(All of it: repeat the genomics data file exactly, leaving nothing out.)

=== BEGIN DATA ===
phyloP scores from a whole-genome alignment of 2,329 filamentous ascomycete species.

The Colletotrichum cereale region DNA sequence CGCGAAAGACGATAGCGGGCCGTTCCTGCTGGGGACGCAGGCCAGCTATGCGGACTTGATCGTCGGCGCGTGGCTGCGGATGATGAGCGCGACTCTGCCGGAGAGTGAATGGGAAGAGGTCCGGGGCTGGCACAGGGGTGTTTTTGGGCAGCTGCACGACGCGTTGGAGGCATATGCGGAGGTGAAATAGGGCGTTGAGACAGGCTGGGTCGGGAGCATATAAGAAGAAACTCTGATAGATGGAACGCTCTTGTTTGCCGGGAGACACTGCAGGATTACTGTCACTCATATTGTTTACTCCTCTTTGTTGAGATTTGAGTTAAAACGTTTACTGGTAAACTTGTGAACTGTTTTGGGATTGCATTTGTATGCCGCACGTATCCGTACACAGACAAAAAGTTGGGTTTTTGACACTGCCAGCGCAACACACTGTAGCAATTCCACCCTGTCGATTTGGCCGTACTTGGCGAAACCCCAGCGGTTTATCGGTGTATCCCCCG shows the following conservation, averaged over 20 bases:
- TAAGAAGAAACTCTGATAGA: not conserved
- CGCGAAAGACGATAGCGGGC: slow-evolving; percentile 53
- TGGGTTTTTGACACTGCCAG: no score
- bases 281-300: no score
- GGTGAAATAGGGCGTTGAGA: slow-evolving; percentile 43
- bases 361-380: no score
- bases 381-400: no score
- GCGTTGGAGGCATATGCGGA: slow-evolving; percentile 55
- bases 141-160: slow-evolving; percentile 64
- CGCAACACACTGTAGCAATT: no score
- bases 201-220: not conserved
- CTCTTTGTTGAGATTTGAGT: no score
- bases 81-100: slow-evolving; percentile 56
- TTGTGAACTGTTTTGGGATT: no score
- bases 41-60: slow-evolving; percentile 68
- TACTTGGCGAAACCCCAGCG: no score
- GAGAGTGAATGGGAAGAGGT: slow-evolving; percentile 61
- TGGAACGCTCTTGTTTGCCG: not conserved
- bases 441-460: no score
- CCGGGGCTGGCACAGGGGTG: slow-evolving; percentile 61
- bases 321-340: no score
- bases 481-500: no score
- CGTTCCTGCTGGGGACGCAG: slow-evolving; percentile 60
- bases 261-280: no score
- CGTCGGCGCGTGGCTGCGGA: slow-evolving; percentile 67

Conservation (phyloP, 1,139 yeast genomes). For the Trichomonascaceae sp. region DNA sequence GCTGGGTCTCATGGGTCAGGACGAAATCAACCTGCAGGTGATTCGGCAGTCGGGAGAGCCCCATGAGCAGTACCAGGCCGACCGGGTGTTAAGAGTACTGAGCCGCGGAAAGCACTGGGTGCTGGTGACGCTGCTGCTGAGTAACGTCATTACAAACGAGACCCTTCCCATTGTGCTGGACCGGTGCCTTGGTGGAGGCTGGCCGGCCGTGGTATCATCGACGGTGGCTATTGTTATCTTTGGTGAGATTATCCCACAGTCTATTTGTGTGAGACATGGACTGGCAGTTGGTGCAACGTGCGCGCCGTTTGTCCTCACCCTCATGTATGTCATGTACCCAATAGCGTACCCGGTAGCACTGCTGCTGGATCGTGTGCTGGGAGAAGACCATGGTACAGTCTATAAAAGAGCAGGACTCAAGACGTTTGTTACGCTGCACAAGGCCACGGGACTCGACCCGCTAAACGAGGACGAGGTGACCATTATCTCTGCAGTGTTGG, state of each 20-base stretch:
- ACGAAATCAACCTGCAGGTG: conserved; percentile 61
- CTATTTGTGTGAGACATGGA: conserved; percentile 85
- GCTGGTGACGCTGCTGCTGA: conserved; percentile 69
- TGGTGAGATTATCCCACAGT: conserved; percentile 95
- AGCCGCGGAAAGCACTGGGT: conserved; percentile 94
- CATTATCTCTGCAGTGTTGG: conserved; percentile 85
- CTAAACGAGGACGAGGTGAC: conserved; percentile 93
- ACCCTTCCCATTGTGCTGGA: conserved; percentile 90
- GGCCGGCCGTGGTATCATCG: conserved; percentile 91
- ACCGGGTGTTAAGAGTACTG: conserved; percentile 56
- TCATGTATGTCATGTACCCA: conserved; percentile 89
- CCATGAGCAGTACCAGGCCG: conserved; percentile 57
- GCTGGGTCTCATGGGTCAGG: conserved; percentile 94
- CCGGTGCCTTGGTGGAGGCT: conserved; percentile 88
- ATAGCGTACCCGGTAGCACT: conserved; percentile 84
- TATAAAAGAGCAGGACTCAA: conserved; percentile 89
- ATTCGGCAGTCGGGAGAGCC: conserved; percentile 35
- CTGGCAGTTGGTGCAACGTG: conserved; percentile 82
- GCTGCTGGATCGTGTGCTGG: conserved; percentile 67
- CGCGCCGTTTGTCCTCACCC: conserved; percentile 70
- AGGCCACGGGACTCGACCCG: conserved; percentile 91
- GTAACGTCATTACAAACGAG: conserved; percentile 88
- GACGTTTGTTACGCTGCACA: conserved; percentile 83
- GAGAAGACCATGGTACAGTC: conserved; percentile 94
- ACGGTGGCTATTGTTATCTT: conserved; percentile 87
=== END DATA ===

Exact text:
phyloP scores from a whole-genome alignment of 2,329 filamentous ascomycete species.

The Colletotrichum cereale region DNA sequence CGCGAAAGACGATAGCGGGCCGTTCCTGCTGGGGACGCAGGCCAGCTATGCGGACTTGATCGTCGGCGCGTGGCTGCGGATGATGAGCGCGACTCTGCCGGAGAGTGAATGGGAAGAGGTCCGGGGCTGGCACAGGGGTGTTTTTGGGCAGCTGCACGACGCGTTGGAGGCATATGCGGAGGTGAAATAGGGCGTTGAGACAGGCTGGGTCGGGAGCATATAAGAAGAAACTCTGATAGATGGAACGCTCTTGTTTGCCGGGAGACACTGCAGGATTACTGTCACTCATATTGTTTACTCCTCTTTGTTGAGATTTGAGTTAAAACGTTTACTGGTAAACTTGTGAACTGTTTTGGGATTGCATTTGTATGCCGCACGTATCCGTACACAGACAAAAAGTTGGGTTTTTGACACTGCCAGCGCAACACACTGTAGCAATTCCACCCTGTCGATTTGGCCGTACTTGGCGAAACCCCAGCGGTTTATCGGTGTATCCCCCG shows the following conservation, averaged over 20 bases:
- TAAGAAGAAACTCTGATAGA: not conserved
- CGCGAAAGACGATAGCGGGC: slow-evolving; percentile 53
- TGGGTTTTTGACACTGCCAG: no score
- bases 281-300: no score
- GGTGAAATAGGGCGTTGAGA: slow-evolving; percentile 43
- bases 361-380: no score
- bases 381-400: no score
- GCGTTGGAGGCATATGCGGA: slow-evolving; percentile 55
- bases 141-160: slow-evolving; percentile 64
- CGCAACACACTGTAGCAATT: no score
- bases 201-220: not conserved
- CTCTTTGTTGAGATTTGAGT: no score
- bases 81-100: slow-evolving; percentile 56
- TTGTGAACTGTTTTGGGATT: no score
- bases 41-60: slow-evolving; percentile 68
- TACTTGGCGAAACCCCAGCG: no score
- GAGAGTGAATGGGAAGAGGT: slow-evolving; percentile 61
- TGGAACGCTCTTGTTTGCCG: not conserved
- bases 441-460: no score
- CCGGGGCTGGCACAGGGGTG: slow-evolving; percentile 61
- bases 321-340: no score
- bases 481-500: no score
- CGTTCCTGCTGGGGACGCAG: slow-evolving; percentile 60
- bases 261-280: no score
- CGTCGGCGCGTGGCTGCGGA: slow-evolving; percentile 67

Conservation (phyloP, 1,139 yeast genomes). For the Trichomonascaceae sp. region DNA sequence GCTGGGTCTCATGGGTCAGGACGAAATCAACCTGCAGGTGATTCGGCAGTCGGGAGAGCCCCATGAGCAGTACCAGGCCGACCGGGTGTTAAGAGTACTGAGCCGCGGAAAGCACTGGGTGCTGGTGACGCTGCTGCTGAGTAACGTCATTACAAACGAGACCCTTCCCATTGTGCTGGACCGGTGCCTTGGTGGAGGCTGGCCGGCCGTGGTATCATCGACGGTGGCTATTGTTATCTTTGGTGAGATTATCCCACAGTCTATTTGTGTGAGACATGGACTGGCAGTTGGTGCAACGTGCGCGCCGTTTGTCCTCACCCTCATGTATGTCATGTACCCAATAGCGTACCCGGTAGCACTGCTGCTGGATCGTGTGCTGGGAGAAGACCATGGTACAGTCTATAAAAGAGCAGGACTCAAGACGTTTGTTACGCTGCACAAGGCCACGGGACTCGACCCGCTAAACGAGGACGAGGTGACCATTATCTCTGCAGTGTTGG, state of each 20-base stretch:
- ACGAAATCAACCTGCAGGTG: conserved; percentile 61
- CTATTTGTGTGAGACATGGA: conserved; percentile 85
- GCTGGTGACGCTGCTGCTGA: conserved; percentile 69
- TGGTGAGATTATCCCACAGT: conserved; percentile 95
- AGCCGCGGAAAGCACTGGGT: conserved; percentile 94
- CATTATCTCTGCAGTGTTGG: conserved; percentile 85
- CTAAACGAGGACGAGGTGAC: conserved; percentile 93
- ACCCTTCCCATTGTGCTGGA: conserved; percentile 90
- GGCCGGCCGTGGTATCATCG: conserved; percentile 91
- ACCGGGTGTTAAGAGTACTG: conserved; percentile 56
- TCATGTATGTCATGTACCCA: conserved; percentile 89
- CCATGAGCAGTACCAGGCCG: conserved; percentile 57
- GCTGGGTCTCATGGGTCAGG: conserved; percentile 94
- CCGGTGCCTTGGTGGAGGCT: conserved; percentile 88
- ATAGCGTACCCGGTAGCACT: conserved; percentile 84
- TATAAAAGAGCAGGACTCAA: conserved; percentile 89
- ATTCGGCAGTCGGGAGAGCC: conserved; percentile 35
- CTGGCAGTTGGTGCAACGTG: conserved; percentile 82
- GCTGCTGGATCGTGTGCTGG: conserved; percentile 67
- CGCGCCGTTTGTCCTCACCC: conserved; percentile 70
- AGGCCACGGGACTCGACCCG: conserved; percentile 91
- GTAACGTCATTACAAACGAG: conserved; percentile 88
- GACGTTTGTTACGCTGCACA: conserved; percentile 83
- GAGAAGACCATGGTACAGTC: conserved; percentile 94
- ACGGTGGCTATTGTTATCTT: conserved; percentile 87